Bottom line: Baidu’s bitcoin advertising ban represents a more proactive stance that major Chinese firms are starting to take towards controversial business, as they seek to boost their images and avoid scandals.
Online search giant Baidu (Nasdaq: BIDU) rippled through the headlines last week with the relatively small news that it would no longer take advertising business from services that hosted trading in bitcoin and other virtual currencies. While seemingly minor on the surface, the move had larger significance due to the controversial nature of virtual currencies and Baidu’s decision to take action without government prodding or the threat of a scandal.
Such proactive moves are the norm among major western corporations, which realize that allowing controversial actions to take place in their businesses could harm consumers and ultimately their reputation. Such actions are hardly a product of selflessness, but rather comes from a desire to earn public trust, which ultimately helps business.
By comparison, major Chinese companies often seem more interested in making as much money as possible, and seldom try to avoid practices that could harm their reputations and ultimately their business. Instead, Chinese companies mostly take action only when confronted with a crisis, a practice that may be slowly changing as they start to mature and realize the importance of being responsible corporate citizens.
Baidu’s ban on advertising by virtual currency traders on its sites reflects this emerging trend, sending a message that it believes such services are dangerous for consumers and it won’t help to promote them. Such services are controversial due to the highly speculative trading they promote, which can result in huge losses to unsophisticated users. Such sites can also be hotbeds of fraud, reflected by past cases of companies that went bankrupt or abruptly closed, piling big losses on their users.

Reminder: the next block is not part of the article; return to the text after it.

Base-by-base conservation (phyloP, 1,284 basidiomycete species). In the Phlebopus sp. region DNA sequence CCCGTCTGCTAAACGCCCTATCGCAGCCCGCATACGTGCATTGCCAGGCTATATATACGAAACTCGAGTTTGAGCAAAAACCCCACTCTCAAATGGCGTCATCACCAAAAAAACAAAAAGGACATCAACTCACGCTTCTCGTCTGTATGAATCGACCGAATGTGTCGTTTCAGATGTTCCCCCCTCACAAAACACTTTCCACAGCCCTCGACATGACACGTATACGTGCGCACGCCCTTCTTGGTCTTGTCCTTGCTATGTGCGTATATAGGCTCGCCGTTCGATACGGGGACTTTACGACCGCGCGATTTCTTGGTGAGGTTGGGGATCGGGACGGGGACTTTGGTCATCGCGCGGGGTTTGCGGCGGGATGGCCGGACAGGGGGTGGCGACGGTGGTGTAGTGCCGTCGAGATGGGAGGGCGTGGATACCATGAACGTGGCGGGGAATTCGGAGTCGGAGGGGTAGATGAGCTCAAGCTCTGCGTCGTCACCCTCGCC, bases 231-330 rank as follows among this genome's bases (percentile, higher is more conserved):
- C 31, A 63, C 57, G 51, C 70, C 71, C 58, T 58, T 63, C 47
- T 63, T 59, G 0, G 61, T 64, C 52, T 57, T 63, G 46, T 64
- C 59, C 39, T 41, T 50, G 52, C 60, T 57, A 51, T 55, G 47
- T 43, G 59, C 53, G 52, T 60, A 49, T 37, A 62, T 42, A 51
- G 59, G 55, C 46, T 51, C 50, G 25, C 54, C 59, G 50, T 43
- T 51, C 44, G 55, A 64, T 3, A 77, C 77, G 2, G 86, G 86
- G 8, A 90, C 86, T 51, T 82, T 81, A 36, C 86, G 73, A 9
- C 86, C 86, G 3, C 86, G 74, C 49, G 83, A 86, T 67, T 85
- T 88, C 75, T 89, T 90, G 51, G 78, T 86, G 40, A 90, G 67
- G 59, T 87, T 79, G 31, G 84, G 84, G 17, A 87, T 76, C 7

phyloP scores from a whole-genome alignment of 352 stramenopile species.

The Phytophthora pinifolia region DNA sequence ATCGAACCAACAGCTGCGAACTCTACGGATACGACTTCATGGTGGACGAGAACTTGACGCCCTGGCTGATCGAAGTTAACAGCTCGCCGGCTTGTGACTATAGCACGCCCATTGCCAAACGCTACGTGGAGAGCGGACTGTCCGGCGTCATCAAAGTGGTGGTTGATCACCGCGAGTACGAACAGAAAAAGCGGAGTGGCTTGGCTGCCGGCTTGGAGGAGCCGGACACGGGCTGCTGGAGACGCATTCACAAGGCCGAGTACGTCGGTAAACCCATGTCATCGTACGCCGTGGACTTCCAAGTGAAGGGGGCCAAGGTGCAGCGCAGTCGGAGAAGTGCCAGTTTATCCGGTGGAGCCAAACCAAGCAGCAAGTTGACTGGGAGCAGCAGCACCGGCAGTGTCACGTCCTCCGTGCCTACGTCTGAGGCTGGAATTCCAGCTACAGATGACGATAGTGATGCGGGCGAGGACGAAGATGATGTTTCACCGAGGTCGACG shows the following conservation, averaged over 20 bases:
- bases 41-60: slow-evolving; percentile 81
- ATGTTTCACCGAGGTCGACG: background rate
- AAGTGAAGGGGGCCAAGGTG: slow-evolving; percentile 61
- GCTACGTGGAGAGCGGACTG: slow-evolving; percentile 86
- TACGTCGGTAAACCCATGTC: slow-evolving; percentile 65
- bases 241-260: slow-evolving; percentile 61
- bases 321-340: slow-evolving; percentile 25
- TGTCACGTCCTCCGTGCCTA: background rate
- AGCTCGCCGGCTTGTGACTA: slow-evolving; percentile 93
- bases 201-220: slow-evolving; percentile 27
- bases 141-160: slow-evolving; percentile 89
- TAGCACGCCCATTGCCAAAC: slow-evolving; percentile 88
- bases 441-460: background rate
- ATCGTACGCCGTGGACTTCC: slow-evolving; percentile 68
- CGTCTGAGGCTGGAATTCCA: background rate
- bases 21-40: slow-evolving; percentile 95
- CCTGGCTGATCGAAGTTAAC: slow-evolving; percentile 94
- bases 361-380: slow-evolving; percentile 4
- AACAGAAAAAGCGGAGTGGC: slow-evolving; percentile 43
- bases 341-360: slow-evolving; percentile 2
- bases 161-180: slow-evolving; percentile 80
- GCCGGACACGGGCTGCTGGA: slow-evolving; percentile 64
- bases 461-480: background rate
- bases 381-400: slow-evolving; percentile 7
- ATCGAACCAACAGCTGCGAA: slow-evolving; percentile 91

Baidu didn’t make any formal announcement last week, but instead its removal of bitcoin advertisements was revealed by 2 trading services that were told their business would no longer be accepted by the search giant as of last Thursday. (English article; Chinese article)
Observers pointed out that China accounts for more than 90 percent of global bitcoin trade, and that the nation’s central bank has said in the past that bitcoin is not a “real” currency. Those facts may be prompting Baidu to steer clear of the matter, since controversy involving the currency could affect millions or even billions of dollars in transactions and bring Baidu into conflict with regulators.
In the past, Baidu has been prime example of more reactionary types behavior that are far more typical of major Chinese corporations.
Most recently it landed at the center of a scandal that damaged its reputation and caused a clash with regulators, after media disclosed the company was hosting advertisements linked to illegal online gambling sites. (previous post) Baidu has also come under repeated fire over the years from its popular peer-to-peer (P2P) music swapping service that was rife with trading in pirated songs. That service, and Baidu’s refusal to remove it, led to a number of high-profile legal clashes with copyright holders.
But the most damaging blow came earlier this year, when Baidu became engulfed in a major scandal involving a young cancer patient who drew attention to the search engine’s misleading advertising practices. The patient, Wang Zexi, later died of his disease, but not before criticizing Baidu for giving top rankings in its search results to clients who paid the most for such placement, even though that practice was never clearly disclosed.
Baidu later was forced to reform its practices to be more transparent, a shift that ultimately cost it 15-20 percent of its revenue and sent it stock skidding. (previous post)
Baidu was hardly alone in such reactive behavior. Another major scandal erupted last year around e-commerce giant Alibaba (NYSE: BABA), after a government report found a huge volume of trafficking in pirated goods on its popular Taobao marketplace, a problem that Alibaba almost certainly knew of beforehand. That scandal also badly damaged Alibaba’s stock and reputation, though the company has taken aggressive steps since then to try and repair its image.
Some might argue that Baidu’s latest ban of bitcoin advertising is the result of lessons learned from the recent scandals, and that therefore it’s purely a move in its own self-interest. But regardless of motivations, the company should be commended for taking a step that will protect both consumers and its own reputation, and others should be encouraged to take a similar more proactive stance towards practices with strong potential to generate controversy.
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